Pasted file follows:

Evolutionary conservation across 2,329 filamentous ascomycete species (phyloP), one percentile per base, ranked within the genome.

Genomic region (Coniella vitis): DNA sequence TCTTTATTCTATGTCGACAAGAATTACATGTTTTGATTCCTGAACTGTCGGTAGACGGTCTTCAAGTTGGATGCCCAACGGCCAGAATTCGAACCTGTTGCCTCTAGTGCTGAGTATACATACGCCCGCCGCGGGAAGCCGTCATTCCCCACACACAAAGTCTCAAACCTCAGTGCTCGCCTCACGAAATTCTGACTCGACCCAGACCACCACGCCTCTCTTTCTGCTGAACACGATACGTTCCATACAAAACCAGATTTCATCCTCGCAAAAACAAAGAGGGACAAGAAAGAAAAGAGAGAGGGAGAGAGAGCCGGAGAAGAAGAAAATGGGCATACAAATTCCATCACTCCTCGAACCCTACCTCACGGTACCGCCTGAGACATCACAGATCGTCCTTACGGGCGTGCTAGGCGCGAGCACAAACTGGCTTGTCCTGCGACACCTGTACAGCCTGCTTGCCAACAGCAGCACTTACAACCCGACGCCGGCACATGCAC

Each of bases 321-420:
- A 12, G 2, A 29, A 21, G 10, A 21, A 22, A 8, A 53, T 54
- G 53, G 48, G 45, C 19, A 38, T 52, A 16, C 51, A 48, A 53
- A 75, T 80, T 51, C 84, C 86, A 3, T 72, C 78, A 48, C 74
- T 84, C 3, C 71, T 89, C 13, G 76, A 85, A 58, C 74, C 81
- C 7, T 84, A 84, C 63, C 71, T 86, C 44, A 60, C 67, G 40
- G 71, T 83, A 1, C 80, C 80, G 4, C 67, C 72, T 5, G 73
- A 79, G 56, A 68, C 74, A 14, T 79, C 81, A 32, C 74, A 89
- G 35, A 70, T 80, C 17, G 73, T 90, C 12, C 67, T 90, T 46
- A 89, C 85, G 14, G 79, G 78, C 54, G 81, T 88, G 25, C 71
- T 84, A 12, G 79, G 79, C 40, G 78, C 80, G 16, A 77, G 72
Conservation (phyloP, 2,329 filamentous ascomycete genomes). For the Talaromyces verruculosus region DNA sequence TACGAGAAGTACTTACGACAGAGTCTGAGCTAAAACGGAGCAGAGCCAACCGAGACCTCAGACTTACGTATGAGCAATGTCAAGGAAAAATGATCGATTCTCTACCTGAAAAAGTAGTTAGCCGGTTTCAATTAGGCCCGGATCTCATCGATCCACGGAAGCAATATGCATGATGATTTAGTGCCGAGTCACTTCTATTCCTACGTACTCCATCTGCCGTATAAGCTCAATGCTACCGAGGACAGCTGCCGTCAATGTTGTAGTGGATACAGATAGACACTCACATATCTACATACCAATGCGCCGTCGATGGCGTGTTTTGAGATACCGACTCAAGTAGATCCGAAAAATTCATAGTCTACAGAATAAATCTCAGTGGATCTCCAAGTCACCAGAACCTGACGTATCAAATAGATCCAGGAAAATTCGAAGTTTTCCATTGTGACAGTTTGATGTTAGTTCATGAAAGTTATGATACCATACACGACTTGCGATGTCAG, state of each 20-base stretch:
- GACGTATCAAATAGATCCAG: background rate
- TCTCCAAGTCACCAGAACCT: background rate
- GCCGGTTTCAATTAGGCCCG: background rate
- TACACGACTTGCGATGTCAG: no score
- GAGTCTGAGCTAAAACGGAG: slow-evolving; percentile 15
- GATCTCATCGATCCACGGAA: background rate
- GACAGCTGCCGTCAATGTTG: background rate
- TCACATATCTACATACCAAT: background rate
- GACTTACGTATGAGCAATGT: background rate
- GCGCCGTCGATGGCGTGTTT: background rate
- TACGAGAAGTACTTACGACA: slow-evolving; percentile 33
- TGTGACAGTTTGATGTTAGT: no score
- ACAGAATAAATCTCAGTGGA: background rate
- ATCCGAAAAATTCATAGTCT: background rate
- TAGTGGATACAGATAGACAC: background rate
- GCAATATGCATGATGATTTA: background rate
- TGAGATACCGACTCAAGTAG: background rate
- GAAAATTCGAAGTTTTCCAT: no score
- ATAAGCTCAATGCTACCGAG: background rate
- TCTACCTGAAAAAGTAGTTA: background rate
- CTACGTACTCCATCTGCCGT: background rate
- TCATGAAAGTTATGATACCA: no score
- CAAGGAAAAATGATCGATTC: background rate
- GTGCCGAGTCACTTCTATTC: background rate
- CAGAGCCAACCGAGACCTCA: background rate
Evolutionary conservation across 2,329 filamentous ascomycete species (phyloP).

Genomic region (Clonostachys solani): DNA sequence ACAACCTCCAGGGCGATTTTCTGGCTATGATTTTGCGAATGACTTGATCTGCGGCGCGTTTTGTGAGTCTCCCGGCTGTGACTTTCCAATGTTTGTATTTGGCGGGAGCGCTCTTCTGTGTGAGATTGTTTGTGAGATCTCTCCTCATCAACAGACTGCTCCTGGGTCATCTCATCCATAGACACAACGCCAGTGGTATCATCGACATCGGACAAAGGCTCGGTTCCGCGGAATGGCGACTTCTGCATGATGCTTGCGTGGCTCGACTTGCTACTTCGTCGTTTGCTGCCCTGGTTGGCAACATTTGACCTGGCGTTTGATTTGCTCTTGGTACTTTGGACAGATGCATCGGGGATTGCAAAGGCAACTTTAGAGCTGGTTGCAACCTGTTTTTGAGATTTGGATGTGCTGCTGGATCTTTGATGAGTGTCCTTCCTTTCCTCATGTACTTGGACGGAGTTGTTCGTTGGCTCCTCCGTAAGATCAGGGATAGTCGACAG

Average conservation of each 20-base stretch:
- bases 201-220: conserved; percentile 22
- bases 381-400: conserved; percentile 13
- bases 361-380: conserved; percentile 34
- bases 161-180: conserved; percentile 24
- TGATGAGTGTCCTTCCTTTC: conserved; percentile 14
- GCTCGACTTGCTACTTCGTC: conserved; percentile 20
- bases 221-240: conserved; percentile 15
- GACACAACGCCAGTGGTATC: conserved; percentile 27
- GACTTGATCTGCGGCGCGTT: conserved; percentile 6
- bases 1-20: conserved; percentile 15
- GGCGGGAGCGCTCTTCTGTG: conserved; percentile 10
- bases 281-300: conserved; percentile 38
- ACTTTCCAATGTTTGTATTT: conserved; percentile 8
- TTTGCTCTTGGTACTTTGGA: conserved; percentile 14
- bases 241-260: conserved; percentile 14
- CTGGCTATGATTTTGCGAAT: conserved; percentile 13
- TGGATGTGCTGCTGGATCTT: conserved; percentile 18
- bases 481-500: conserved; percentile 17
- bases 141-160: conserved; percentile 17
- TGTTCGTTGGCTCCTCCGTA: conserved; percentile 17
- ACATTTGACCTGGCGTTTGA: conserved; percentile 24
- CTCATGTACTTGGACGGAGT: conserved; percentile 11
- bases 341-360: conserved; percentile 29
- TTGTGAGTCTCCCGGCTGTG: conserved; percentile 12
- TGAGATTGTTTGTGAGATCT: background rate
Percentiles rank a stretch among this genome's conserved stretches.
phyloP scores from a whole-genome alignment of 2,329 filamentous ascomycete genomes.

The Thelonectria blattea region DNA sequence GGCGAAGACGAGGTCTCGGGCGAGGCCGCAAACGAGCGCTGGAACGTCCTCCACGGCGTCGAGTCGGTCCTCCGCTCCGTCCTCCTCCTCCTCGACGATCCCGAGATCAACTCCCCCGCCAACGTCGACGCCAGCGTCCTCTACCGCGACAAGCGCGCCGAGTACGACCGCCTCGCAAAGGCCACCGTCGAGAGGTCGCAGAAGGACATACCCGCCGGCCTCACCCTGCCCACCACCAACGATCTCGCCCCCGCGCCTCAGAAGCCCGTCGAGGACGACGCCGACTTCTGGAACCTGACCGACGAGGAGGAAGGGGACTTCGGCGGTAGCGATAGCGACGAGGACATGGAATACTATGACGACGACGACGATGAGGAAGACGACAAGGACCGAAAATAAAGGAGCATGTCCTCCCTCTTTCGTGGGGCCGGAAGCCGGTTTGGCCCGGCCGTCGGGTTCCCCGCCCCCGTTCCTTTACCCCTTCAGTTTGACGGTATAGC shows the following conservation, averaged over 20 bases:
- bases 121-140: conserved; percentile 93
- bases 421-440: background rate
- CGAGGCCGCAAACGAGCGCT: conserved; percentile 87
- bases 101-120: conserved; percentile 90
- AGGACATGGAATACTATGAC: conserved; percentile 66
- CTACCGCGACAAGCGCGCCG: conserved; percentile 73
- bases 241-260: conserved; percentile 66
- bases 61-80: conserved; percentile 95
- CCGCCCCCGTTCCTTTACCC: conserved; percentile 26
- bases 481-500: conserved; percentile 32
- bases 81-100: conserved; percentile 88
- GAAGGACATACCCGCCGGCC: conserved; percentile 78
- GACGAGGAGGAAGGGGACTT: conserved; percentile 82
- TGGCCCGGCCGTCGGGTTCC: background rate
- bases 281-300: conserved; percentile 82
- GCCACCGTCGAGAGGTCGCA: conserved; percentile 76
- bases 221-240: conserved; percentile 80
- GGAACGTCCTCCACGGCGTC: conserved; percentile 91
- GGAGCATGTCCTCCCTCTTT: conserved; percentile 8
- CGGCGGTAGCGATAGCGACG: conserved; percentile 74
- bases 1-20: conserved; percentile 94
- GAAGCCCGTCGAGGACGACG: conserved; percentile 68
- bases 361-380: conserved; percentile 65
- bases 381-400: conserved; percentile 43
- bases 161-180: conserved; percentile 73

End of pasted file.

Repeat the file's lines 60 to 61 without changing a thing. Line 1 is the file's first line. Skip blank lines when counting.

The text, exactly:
- bases 481-500: conserved; percentile 17
- bases 141-160: conserved; percentile 17